Tom Glavine: 'I just don't see' another pitcher joining 300-win club

Tom Glavine
Photo credit Jim McIsaac / Stringer / Getty Images

In the history of Major League Baseball, which dates all the way back to 1869, only 24 pitchers have finished their careers with at least 300 wins. This is one of baseball's most prestigious clubs, and it's long served as a benchmark stat for Hall of Fame candidacy. The proof? Every pitcher but one in this group has a plaque displayed in Cooperstown. The 300-win club is simply a testament to skill and longevity -- and it may never welcome another member.

The modern game has devalued the win, as the vast majority of pitchers don't go deep into games, or receive nearly as many decisions as they would in the past. At the moment, veteran ace Justin Verlander is the closest player to 300 wins (234), and the chances of him accomplishing the feat in his early 40s are quite slim. The second-most recent pitcher to join the group was Tom Glavine, back in 2007, and he can't envision a 25th member being invited.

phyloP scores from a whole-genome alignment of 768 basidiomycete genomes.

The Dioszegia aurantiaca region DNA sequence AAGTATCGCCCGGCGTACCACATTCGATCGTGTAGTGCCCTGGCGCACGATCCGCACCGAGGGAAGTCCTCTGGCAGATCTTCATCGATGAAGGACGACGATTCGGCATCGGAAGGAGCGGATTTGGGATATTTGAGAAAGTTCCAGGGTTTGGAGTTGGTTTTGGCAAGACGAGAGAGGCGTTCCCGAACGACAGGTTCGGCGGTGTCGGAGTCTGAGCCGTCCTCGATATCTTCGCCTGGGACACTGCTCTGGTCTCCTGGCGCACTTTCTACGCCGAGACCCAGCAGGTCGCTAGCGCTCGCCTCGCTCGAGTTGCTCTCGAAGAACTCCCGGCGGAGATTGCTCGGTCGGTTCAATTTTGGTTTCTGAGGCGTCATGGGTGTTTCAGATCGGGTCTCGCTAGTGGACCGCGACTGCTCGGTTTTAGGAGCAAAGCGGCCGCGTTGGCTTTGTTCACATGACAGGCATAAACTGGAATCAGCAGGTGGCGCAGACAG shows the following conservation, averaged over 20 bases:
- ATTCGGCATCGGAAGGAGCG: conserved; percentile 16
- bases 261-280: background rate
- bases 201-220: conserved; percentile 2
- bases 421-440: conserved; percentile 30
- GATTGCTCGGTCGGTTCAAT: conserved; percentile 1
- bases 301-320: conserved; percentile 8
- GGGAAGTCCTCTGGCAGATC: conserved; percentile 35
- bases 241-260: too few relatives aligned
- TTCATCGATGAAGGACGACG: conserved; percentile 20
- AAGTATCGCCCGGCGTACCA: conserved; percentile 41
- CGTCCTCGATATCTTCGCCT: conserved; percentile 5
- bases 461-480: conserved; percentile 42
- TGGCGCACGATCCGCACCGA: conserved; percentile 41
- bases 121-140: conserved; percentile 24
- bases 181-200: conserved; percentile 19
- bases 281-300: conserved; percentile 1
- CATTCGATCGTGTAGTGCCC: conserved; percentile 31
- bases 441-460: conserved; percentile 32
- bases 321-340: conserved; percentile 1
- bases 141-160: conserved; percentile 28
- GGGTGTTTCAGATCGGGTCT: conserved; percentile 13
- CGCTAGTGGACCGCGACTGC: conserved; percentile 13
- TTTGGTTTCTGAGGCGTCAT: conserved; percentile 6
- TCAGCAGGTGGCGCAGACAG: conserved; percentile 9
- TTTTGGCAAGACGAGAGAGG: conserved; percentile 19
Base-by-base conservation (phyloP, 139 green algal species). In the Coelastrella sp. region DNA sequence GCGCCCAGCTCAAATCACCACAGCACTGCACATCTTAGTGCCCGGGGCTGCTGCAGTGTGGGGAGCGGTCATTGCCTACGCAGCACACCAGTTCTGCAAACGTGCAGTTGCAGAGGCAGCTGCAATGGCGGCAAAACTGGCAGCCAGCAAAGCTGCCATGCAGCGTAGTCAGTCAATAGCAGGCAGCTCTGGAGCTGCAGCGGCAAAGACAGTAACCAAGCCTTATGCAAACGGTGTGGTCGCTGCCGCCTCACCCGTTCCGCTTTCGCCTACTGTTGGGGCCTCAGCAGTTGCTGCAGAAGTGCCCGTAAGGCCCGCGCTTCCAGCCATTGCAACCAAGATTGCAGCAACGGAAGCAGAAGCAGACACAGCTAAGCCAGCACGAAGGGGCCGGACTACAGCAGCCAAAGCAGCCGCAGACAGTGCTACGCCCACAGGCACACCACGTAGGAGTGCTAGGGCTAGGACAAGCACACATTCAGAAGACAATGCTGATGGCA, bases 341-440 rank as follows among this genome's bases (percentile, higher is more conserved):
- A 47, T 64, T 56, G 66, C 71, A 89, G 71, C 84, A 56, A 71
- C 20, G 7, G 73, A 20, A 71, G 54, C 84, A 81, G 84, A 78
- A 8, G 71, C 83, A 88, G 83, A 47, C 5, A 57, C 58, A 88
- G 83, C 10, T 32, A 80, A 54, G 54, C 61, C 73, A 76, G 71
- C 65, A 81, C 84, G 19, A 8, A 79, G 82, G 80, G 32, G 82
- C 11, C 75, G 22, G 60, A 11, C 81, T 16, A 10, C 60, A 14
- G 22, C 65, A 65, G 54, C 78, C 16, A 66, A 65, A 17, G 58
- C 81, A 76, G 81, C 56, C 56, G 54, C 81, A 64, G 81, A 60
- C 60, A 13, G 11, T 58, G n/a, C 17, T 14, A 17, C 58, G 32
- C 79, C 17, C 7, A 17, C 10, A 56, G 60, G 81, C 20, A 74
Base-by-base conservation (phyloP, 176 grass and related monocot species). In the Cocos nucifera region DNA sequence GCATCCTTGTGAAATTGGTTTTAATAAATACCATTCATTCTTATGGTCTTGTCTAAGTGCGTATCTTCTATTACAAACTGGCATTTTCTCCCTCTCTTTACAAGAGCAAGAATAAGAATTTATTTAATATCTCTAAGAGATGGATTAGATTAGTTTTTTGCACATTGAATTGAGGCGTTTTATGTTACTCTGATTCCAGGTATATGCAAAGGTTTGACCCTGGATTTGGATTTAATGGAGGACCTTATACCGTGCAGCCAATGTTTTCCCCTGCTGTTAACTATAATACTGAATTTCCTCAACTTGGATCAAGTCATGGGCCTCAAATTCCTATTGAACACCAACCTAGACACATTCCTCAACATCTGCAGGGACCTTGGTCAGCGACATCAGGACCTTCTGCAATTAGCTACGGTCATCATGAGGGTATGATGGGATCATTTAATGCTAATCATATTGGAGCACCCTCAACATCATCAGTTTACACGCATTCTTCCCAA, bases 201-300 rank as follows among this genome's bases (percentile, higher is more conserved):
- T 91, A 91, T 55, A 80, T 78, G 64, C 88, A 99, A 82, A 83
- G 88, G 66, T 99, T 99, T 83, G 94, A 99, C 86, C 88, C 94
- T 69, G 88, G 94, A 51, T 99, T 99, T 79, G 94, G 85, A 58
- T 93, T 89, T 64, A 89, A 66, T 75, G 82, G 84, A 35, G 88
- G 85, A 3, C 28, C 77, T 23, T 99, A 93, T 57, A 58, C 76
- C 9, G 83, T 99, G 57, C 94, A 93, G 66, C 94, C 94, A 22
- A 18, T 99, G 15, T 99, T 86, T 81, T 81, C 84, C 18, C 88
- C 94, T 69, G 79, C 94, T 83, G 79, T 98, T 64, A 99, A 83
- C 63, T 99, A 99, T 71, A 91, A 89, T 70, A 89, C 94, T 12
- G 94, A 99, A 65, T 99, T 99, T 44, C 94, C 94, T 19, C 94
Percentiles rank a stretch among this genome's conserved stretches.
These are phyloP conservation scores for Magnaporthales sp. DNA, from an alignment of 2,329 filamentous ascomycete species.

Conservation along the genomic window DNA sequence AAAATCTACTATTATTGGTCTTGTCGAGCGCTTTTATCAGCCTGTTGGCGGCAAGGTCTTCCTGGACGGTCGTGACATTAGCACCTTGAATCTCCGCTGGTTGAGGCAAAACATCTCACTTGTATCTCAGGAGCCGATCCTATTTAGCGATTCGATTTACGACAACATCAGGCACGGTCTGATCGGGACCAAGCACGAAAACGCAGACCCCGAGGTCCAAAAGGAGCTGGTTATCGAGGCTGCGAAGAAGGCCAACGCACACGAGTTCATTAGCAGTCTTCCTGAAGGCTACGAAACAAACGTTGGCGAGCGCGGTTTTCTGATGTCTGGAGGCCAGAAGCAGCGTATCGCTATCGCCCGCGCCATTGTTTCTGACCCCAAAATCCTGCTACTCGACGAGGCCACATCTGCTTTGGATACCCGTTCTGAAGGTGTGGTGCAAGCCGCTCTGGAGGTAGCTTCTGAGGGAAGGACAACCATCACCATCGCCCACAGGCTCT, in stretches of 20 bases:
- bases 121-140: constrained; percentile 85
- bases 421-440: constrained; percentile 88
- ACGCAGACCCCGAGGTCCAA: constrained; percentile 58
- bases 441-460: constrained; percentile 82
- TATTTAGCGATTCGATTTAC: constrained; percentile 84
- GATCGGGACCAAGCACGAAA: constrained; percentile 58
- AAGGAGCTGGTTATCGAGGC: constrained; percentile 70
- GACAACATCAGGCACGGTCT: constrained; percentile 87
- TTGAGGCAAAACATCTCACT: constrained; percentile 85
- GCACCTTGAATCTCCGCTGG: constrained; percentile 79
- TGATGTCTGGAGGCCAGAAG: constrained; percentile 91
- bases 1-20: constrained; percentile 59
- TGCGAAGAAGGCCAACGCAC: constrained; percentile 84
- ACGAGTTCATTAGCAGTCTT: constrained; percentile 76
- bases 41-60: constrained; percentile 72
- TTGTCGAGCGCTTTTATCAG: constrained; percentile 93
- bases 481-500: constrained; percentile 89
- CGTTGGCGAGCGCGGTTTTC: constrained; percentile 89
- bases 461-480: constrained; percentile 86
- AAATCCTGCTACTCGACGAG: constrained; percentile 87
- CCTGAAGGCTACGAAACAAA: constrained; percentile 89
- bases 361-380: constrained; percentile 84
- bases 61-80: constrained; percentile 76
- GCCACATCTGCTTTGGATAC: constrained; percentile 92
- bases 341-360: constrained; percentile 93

"I hate to say never, but if I was going to bet on it, I'd say no. It's certainly not that anyone in today's game doesn't have the talent to do it," the Hall of Fame pitcher told The DA Show on Monday. "There's plenty of guys in today's game who have the talent to do it. The most important factor is health. I don't know this off the top of my head -- I'm going to go from my experience, and guys in my era -- you pretty much need to pitch 20 years to get there.

"Guys in today's game aren't pitching 20 years. As hard as they throw, and as much effort as they put into it, their bodies just aren't going to hold up for 20 years... I just don't see it happening. You're starting to get guys coddled with the pitch count, and in terms of how much they're used in a given year. In our day, routinely, 35-36 starts a year. The guys aren't doing that anymore, either... You do the math, you've got to win 15 games per year, pretty consistently..."

The entire baseball conversation between Glavine and DA can be accessed in the audio player above.

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